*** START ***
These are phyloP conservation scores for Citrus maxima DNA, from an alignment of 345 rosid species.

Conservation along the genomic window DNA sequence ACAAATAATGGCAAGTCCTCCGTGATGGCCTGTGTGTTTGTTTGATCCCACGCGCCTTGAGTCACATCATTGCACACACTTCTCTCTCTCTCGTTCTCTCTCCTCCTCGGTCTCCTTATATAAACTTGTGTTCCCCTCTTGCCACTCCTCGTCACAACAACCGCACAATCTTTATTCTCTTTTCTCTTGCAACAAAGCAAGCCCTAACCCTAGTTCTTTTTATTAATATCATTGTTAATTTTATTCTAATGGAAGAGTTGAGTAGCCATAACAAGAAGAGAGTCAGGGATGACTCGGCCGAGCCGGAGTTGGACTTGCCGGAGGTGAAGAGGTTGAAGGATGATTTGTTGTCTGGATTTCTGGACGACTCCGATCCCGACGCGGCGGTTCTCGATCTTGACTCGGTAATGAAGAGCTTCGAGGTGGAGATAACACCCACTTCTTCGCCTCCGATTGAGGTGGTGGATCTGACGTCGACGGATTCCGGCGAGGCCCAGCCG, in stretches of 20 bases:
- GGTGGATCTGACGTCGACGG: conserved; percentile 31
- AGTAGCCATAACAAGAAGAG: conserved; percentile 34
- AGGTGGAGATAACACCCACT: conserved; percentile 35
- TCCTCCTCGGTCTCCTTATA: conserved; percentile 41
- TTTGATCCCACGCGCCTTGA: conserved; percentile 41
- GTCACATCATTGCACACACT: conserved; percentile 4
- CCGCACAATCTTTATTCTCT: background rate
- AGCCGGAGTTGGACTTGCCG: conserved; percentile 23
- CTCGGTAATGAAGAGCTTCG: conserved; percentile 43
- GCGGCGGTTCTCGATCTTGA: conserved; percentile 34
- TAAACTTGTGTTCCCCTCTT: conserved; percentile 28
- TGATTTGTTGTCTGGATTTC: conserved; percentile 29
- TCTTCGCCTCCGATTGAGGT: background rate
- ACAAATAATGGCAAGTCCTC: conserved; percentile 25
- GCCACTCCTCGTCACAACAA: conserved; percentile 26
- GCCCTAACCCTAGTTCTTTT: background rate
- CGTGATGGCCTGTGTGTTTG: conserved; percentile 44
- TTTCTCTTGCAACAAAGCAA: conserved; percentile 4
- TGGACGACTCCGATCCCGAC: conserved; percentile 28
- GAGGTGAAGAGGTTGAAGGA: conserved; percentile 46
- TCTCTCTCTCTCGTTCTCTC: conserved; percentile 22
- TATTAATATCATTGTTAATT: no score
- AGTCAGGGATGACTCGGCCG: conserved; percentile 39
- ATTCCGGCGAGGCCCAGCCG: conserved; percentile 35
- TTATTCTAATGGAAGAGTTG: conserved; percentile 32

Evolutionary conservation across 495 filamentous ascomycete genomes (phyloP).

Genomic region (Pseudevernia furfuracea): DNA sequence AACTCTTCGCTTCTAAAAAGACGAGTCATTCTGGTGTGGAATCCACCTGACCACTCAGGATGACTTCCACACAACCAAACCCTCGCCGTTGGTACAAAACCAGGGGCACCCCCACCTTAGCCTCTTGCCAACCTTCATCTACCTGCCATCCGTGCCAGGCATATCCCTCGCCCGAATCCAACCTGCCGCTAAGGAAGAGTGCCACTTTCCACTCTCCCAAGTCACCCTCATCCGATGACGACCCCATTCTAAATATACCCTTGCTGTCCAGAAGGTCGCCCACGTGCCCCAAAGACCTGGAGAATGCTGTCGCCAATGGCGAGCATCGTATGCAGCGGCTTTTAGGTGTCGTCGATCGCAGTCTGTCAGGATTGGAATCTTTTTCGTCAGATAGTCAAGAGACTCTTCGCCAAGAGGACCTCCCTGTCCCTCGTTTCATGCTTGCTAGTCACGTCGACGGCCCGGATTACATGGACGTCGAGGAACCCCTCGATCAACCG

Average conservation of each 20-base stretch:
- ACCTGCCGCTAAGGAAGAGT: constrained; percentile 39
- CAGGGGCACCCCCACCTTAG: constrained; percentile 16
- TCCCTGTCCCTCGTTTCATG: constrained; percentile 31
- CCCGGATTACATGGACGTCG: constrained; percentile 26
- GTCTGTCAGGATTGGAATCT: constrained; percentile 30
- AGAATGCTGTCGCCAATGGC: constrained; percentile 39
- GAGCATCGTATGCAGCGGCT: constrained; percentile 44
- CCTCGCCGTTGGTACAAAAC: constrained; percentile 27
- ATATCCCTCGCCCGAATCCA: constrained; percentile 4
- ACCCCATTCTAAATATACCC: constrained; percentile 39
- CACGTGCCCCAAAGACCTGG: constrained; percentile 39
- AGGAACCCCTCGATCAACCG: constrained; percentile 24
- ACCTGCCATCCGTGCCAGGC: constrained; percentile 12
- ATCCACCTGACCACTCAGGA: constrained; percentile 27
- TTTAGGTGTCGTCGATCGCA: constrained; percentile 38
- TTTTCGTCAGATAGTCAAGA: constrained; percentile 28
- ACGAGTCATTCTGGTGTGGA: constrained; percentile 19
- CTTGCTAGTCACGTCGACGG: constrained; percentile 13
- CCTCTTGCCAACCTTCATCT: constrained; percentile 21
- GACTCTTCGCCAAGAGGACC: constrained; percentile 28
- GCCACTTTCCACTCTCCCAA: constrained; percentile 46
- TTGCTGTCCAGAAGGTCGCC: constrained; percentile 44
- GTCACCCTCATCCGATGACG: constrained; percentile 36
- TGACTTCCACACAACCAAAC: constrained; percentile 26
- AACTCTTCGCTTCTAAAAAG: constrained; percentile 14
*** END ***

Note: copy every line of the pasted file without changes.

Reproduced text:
These are phyloP conservation scores for Citrus maxima DNA, from an alignment of 345 rosid species.

Conservation along the genomic window DNA sequence ACAAATAATGGCAAGTCCTCCGTGATGGCCTGTGTGTTTGTTTGATCCCACGCGCCTTGAGTCACATCATTGCACACACTTCTCTCTCTCTCGTTCTCTCTCCTCCTCGGTCTCCTTATATAAACTTGTGTTCCCCTCTTGCCACTCCTCGTCACAACAACCGCACAATCTTTATTCTCTTTTCTCTTGCAACAAAGCAAGCCCTAACCCTAGTTCTTTTTATTAATATCATTGTTAATTTTATTCTAATGGAAGAGTTGAGTAGCCATAACAAGAAGAGAGTCAGGGATGACTCGGCCGAGCCGGAGTTGGACTTGCCGGAGGTGAAGAGGTTGAAGGATGATTTGTTGTCTGGATTTCTGGACGACTCCGATCCCGACGCGGCGGTTCTCGATCTTGACTCGGTAATGAAGAGCTTCGAGGTGGAGATAACACCCACTTCTTCGCCTCCGATTGAGGTGGTGGATCTGACGTCGACGGATTCCGGCGAGGCCCAGCCG, in stretches of 20 bases:
- GGTGGATCTGACGTCGACGG: conserved; percentile 31
- AGTAGCCATAACAAGAAGAG: conserved; percentile 34
- AGGTGGAGATAACACCCACT: conserved; percentile 35
- TCCTCCTCGGTCTCCTTATA: conserved; percentile 41
- TTTGATCCCACGCGCCTTGA: conserved; percentile 41
- GTCACATCATTGCACACACT: conserved; percentile 4
- CCGCACAATCTTTATTCTCT: background rate
- AGCCGGAGTTGGACTTGCCG: conserved; percentile 23
- CTCGGTAATGAAGAGCTTCG: conserved; percentile 43
- GCGGCGGTTCTCGATCTTGA: conserved; percentile 34
- TAAACTTGTGTTCCCCTCTT: conserved; percentile 28
- TGATTTGTTGTCTGGATTTC: conserved; percentile 29
- TCTTCGCCTCCGATTGAGGT: background rate
- ACAAATAATGGCAAGTCCTC: conserved; percentile 25
- GCCACTCCTCGTCACAACAA: conserved; percentile 26
- GCCCTAACCCTAGTTCTTTT: background rate
- CGTGATGGCCTGTGTGTTTG: conserved; percentile 44
- TTTCTCTTGCAACAAAGCAA: conserved; percentile 4
- TGGACGACTCCGATCCCGAC: conserved; percentile 28
- GAGGTGAAGAGGTTGAAGGA: conserved; percentile 46
- TCTCTCTCTCTCGTTCTCTC: conserved; percentile 22
- TATTAATATCATTGTTAATT: no score
- AGTCAGGGATGACTCGGCCG: conserved; percentile 39
- ATTCCGGCGAGGCCCAGCCG: conserved; percentile 35
- TTATTCTAATGGAAGAGTTG: conserved; percentile 32

Evolutionary conservation across 495 filamentous ascomycete genomes (phyloP).

Genomic region (Pseudevernia furfuracea): DNA sequence AACTCTTCGCTTCTAAAAAGACGAGTCATTCTGGTGTGGAATCCACCTGACCACTCAGGATGACTTCCACACAACCAAACCCTCGCCGTTGGTACAAAACCAGGGGCACCCCCACCTTAGCCTCTTGCCAACCTTCATCTACCTGCCATCCGTGCCAGGCATATCCCTCGCCCGAATCCAACCTGCCGCTAAGGAAGAGTGCCACTTTCCACTCTCCCAAGTCACCCTCATCCGATGACGACCCCATTCTAAATATACCCTTGCTGTCCAGAAGGTCGCCCACGTGCCCCAAAGACCTGGAGAATGCTGTCGCCAATGGCGAGCATCGTATGCAGCGGCTTTTAGGTGTCGTCGATCGCAGTCTGTCAGGATTGGAATCTTTTTCGTCAGATAGTCAAGAGACTCTTCGCCAAGAGGACCTCCCTGTCCCTCGTTTCATGCTTGCTAGTCACGTCGACGGCCCGGATTACATGGACGTCGAGGAACCCCTCGATCAACCG

Average conservation of each 20-base stretch:
- ACCTGCCGCTAAGGAAGAGT: constrained; percentile 39
- CAGGGGCACCCCCACCTTAG: constrained; percentile 16
- TCCCTGTCCCTCGTTTCATG: constrained; percentile 31
- CCCGGATTACATGGACGTCG: constrained; percentile 26
- GTCTGTCAGGATTGGAATCT: constrained; percentile 30
- AGAATGCTGTCGCCAATGGC: constrained; percentile 39
- GAGCATCGTATGCAGCGGCT: constrained; percentile 44
- CCTCGCCGTTGGTACAAAAC: constrained; percentile 27
- ATATCCCTCGCCCGAATCCA: constrained; percentile 4
- ACCCCATTCTAAATATACCC: constrained; percentile 39
- CACGTGCCCCAAAGACCTGG: constrained; percentile 39
- AGGAACCCCTCGATCAACCG: constrained; percentile 24
- ACCTGCCATCCGTGCCAGGC: constrained; percentile 12
- ATCCACCTGACCACTCAGGA: constrained; percentile 27
- TTTAGGTGTCGTCGATCGCA: constrained; percentile 38
- TTTTCGTCAGATAGTCAAGA: constrained; percentile 28
- ACGAGTCATTCTGGTGTGGA: constrained; percentile 19
- CTTGCTAGTCACGTCGACGG: constrained; percentile 13
- CCTCTTGCCAACCTTCATCT: constrained; percentile 21
- GACTCTTCGCCAAGAGGACC: constrained; percentile 28
- GCCACTTTCCACTCTCCCAA: constrained; percentile 46
- TTGCTGTCCAGAAGGTCGCC: constrained; percentile 44
- GTCACCCTCATCCGATGACG: constrained; percentile 36
- TGACTTCCACACAACCAAAC: constrained; percentile 26
- AACTCTTCGCTTCTAAAAAG: constrained; percentile 14